Vendors criticize proposed language in FARA regulations
- By Elana Varon
- Sep 08, 1996
A group of vendors who last year opposed a law that gives contracting officers more leeway to choose competitors in a procurement is now objecting to regulations designed to carry out the statute.
Jody Olmer director of domestic policy with the U.S. Chamber of Commerce said there are "big problems" with a rule proposed in July that would let procurement officials consider "efficiency" when defining the competitive range for an acquisition. She said members of the newly formed Full and Open Competition Coalition which also includes AT&T Sprint the Computer and Communications Industry Association and some small-business trade associations believe the rule will result in agencies arbitrarily excluding companies from being finalists for contracts.
The rule would guide agencies in applying provisions of the Federal Acquisition Reform Act (FARA) that were among the most controversial during debate about the law last year. Advocates for the law argued that if agencies could consider only proposals that have the greatest likelihood of winning agencies and vendors would be able to save time and money.
Vendors have that they would prefer to be told when they are unlikely to win contracts so that they do not waste mon-ey on quixotic bids but they are divided about whether they should be allowed to remain in competition if they choose.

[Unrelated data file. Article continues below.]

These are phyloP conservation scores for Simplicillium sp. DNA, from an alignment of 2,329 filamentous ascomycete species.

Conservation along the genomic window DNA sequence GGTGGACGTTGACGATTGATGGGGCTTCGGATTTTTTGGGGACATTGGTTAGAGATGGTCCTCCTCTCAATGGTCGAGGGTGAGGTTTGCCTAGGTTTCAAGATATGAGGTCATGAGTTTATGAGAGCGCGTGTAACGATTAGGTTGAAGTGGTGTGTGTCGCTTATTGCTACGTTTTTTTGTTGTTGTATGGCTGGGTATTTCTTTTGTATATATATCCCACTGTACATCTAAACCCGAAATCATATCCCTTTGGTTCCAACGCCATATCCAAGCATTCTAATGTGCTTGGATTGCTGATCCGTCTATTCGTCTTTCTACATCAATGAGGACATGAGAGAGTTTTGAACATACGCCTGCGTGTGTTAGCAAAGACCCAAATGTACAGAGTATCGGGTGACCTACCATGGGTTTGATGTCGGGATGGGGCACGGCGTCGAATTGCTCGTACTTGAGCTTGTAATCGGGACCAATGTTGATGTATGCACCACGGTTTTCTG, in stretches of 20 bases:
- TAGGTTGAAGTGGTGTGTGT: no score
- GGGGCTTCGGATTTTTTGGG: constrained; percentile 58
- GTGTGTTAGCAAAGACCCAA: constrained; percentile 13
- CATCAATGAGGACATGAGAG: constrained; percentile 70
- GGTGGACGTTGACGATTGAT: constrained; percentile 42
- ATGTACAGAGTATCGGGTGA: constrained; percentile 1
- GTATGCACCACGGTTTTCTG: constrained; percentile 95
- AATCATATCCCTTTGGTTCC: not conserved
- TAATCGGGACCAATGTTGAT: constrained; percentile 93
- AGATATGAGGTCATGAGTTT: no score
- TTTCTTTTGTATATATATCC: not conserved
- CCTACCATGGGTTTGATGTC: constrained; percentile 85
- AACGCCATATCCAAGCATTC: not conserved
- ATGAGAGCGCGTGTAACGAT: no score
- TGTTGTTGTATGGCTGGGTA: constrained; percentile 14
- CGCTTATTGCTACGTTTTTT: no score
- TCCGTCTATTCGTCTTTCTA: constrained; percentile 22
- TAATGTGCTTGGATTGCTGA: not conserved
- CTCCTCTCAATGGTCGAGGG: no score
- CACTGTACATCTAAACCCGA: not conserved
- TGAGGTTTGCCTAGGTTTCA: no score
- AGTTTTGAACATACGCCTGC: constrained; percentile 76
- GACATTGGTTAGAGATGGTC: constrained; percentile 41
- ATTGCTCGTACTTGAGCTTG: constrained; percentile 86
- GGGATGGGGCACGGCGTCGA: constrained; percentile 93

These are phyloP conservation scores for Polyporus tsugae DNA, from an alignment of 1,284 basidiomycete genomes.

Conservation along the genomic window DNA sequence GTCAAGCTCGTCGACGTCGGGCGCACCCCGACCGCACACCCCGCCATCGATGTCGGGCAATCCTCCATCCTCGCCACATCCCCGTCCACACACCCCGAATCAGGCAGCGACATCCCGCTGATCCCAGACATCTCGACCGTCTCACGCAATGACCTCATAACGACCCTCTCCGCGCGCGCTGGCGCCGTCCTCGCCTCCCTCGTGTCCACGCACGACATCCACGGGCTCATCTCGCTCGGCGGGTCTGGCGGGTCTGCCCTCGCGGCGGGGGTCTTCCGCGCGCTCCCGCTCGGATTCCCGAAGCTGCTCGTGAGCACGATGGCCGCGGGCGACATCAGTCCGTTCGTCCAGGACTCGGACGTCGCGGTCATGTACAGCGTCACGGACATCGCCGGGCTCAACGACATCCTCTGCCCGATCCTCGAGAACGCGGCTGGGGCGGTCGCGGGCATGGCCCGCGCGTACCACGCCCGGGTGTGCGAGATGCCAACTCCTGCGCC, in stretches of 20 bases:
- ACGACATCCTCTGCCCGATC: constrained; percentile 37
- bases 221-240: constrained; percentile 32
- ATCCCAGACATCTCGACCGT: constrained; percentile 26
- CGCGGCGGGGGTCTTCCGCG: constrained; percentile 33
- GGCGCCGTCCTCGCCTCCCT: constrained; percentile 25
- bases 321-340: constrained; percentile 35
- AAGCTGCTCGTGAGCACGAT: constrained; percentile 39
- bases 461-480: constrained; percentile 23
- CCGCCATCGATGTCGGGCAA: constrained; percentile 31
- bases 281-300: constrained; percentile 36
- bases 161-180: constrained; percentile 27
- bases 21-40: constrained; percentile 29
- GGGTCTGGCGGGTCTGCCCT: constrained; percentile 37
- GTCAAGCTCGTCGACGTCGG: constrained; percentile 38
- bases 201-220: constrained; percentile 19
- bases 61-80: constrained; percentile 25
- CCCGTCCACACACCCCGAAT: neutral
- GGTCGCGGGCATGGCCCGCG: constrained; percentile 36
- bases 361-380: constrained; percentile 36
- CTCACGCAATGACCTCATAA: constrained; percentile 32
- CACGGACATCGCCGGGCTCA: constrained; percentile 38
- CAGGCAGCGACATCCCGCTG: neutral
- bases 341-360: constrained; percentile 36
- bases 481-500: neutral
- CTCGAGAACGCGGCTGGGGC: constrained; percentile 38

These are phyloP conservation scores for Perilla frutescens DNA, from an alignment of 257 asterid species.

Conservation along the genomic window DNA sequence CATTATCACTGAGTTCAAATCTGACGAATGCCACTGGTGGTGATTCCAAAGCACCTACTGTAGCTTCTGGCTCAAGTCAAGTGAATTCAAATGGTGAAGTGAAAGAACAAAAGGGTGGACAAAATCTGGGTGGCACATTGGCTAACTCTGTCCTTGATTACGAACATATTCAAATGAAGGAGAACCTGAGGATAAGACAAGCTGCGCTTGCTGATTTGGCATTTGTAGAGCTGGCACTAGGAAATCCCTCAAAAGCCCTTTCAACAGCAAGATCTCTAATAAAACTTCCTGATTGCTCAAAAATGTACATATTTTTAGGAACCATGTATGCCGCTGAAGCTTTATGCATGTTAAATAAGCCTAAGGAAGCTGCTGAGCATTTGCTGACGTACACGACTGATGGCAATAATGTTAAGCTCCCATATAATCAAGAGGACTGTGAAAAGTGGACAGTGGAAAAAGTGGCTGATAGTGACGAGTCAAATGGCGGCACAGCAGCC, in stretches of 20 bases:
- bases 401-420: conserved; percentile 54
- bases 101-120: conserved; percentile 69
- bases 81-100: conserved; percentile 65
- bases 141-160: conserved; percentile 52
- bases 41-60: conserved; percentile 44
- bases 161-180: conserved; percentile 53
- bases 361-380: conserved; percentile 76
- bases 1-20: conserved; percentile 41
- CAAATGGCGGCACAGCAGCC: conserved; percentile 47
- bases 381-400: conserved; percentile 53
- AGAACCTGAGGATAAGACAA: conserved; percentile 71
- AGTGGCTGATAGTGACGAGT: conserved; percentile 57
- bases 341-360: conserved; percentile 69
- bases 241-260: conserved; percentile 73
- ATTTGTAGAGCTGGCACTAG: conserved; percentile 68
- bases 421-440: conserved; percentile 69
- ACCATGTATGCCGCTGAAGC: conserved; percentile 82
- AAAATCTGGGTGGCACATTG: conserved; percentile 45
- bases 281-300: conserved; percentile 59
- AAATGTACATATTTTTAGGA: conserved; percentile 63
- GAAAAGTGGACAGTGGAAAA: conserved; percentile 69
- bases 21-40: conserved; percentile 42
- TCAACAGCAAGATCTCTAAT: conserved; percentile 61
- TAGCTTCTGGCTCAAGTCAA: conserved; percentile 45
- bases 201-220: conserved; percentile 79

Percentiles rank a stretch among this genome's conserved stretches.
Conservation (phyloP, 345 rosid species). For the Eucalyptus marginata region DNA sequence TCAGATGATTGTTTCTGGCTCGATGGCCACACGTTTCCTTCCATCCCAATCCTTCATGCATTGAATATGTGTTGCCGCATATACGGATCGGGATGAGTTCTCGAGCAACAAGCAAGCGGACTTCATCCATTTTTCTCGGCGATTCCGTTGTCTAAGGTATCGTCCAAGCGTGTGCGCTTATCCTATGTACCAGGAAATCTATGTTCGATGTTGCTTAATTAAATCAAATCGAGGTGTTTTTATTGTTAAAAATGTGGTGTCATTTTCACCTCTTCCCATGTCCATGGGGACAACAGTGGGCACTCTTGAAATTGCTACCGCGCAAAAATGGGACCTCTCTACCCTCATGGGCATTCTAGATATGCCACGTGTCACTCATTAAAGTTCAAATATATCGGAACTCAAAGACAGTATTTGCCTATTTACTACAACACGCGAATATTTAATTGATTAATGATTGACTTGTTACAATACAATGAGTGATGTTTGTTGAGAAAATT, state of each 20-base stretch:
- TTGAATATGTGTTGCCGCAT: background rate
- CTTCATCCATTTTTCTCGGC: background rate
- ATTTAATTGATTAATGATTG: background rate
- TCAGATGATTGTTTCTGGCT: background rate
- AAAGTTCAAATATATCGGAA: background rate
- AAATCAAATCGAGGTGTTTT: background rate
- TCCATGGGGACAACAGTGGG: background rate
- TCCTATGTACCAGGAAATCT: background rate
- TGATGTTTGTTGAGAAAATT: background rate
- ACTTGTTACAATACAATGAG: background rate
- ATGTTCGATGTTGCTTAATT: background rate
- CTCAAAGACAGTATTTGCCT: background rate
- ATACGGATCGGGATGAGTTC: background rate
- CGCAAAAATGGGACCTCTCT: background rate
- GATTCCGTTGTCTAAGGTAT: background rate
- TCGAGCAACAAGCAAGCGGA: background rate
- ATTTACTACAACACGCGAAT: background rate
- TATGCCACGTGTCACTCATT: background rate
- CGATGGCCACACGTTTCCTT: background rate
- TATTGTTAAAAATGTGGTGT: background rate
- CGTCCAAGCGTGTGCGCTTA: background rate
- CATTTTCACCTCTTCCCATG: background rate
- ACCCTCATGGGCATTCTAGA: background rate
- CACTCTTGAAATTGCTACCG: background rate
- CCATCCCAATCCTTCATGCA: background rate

Fair to Small Companies?
In general opponents maintain that the rule would hurt small businesses arguing that contracting officers would tend to reject such companies because they might be unfamiliar or lack a long track record with the government.
Olmer said vendors particularly object to proposed language that would let contracting officers consider "the resources available to conduct the source selection" in their decisions. "It could be `We're short-handed so we can only accept two bids on this one ' " she said.
The proposed rule states that contracting officers would have to notify vendors in the solicitation that they intended to limit finalists to the "most highly rated proposals." Proposed solicitation provisions would warn bidders that they should submit their best offers in their initial bids.
Jere Glover chief counsel with the Small Business Administration's Office of Advocacy said in a recent letter to the Federal Acquisition Regulation Secretariat that regulators did not consider enough alternatives that would have less of an effect on small companies. "This is a very controversial proposal that could significantly impact small firms " he added.
An analysis produced by the rule-makers outlining how the proposal might affect small businesses concluded that it would not result in small companies being treated any differently than large ones. "One of the overarching concerns in drafting the proposed rule was to continue to provide fair and equal treatment for all proposals " the analysis said and any preferences for small business in a given procurement would continue to apply.
DECKRewriting Part 15 of the FAR
Robert Kenney an attorney with Ho-gan and Hartson Washington D.C. said the proposed rule cannot be considered separately from another more-extensive effort to revise competition requirements - a pending rewrite of Part 15 of the FAR. Proposed revisions to Part 15 which sets the rules for negotiated procurements are due out this week and drafts seem to echo the proposed FARA regulation.
Administration officials could not be reached for comment last week.